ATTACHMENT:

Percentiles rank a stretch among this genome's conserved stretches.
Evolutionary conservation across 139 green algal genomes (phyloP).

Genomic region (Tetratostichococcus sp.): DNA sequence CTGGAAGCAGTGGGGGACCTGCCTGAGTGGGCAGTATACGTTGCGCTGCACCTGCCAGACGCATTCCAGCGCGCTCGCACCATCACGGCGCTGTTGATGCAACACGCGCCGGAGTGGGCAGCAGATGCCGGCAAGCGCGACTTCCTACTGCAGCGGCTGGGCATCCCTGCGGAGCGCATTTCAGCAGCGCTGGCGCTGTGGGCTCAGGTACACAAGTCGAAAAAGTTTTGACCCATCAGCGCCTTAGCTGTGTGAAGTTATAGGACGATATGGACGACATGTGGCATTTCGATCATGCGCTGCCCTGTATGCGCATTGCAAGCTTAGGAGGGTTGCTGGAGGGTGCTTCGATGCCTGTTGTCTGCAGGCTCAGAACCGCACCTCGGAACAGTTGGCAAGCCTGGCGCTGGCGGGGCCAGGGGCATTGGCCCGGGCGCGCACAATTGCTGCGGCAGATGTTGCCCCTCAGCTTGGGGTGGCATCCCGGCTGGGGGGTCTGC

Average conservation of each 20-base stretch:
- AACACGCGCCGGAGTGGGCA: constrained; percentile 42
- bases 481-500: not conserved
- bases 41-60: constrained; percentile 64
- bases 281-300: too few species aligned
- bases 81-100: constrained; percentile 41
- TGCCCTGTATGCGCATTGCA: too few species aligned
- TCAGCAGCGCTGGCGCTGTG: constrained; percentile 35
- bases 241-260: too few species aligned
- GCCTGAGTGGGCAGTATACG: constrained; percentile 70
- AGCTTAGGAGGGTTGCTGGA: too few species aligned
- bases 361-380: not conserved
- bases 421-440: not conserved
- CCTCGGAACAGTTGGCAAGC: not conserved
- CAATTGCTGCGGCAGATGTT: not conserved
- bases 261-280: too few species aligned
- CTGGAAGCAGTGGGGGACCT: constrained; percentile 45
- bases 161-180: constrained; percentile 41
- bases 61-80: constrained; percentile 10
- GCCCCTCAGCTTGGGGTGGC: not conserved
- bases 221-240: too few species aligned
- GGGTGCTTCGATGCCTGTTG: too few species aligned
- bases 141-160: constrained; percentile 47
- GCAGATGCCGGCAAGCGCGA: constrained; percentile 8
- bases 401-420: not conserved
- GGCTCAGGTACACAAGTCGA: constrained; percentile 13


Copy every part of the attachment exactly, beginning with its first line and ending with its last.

Percentiles rank a stretch among this genome's conserved stretches.
Evolutionary conservation across 139 green algal genomes (phyloP).

Genomic region (Tetratostichococcus sp.): DNA sequence CTGGAAGCAGTGGGGGACCTGCCTGAGTGGGCAGTATACGTTGCGCTGCACCTGCCAGACGCATTCCAGCGCGCTCGCACCATCACGGCGCTGTTGATGCAACACGCGCCGGAGTGGGCAGCAGATGCCGGCAAGCGCGACTTCCTACTGCAGCGGCTGGGCATCCCTGCGGAGCGCATTTCAGCAGCGCTGGCGCTGTGGGCTCAGGTACACAAGTCGAAAAAGTTTTGACCCATCAGCGCCTTAGCTGTGTGAAGTTATAGGACGATATGGACGACATGTGGCATTTCGATCATGCGCTGCCCTGTATGCGCATTGCAAGCTTAGGAGGGTTGCTGGAGGGTGCTTCGATGCCTGTTGTCTGCAGGCTCAGAACCGCACCTCGGAACAGTTGGCAAGCCTGGCGCTGGCGGGGCCAGGGGCATTGGCCCGGGCGCGCACAATTGCTGCGGCAGATGTTGCCCCTCAGCTTGGGGTGGCATCCCGGCTGGGGGGTCTGC

Average conservation of each 20-base stretch:
- AACACGCGCCGGAGTGGGCA: constrained; percentile 42
- bases 481-500: not conserved
- bases 41-60: constrained; percentile 64
- bases 281-300: too few species aligned
- bases 81-100: constrained; percentile 41
- TGCCCTGTATGCGCATTGCA: too few species aligned
- TCAGCAGCGCTGGCGCTGTG: constrained; percentile 35
- bases 241-260: too few species aligned
- GCCTGAGTGGGCAGTATACG: constrained; percentile 70
- AGCTTAGGAGGGTTGCTGGA: too few species aligned
- bases 361-380: not conserved
- bases 421-440: not conserved
- CCTCGGAACAGTTGGCAAGC: not conserved
- CAATTGCTGCGGCAGATGTT: not conserved
- bases 261-280: too few species aligned
- CTGGAAGCAGTGGGGGACCT: constrained; percentile 45
- bases 161-180: constrained; percentile 41
- bases 61-80: constrained; percentile 10
- GCCCCTCAGCTTGGGGTGGC: not conserved
- bases 221-240: too few species aligned
- GGGTGCTTCGATGCCTGTTG: too few species aligned
- bases 141-160: constrained; percentile 47
- GCAGATGCCGGCAAGCGCGA: constrained; percentile 8
- bases 401-420: not conserved
- GGCTCAGGTACACAAGTCGA: constrained; percentile 13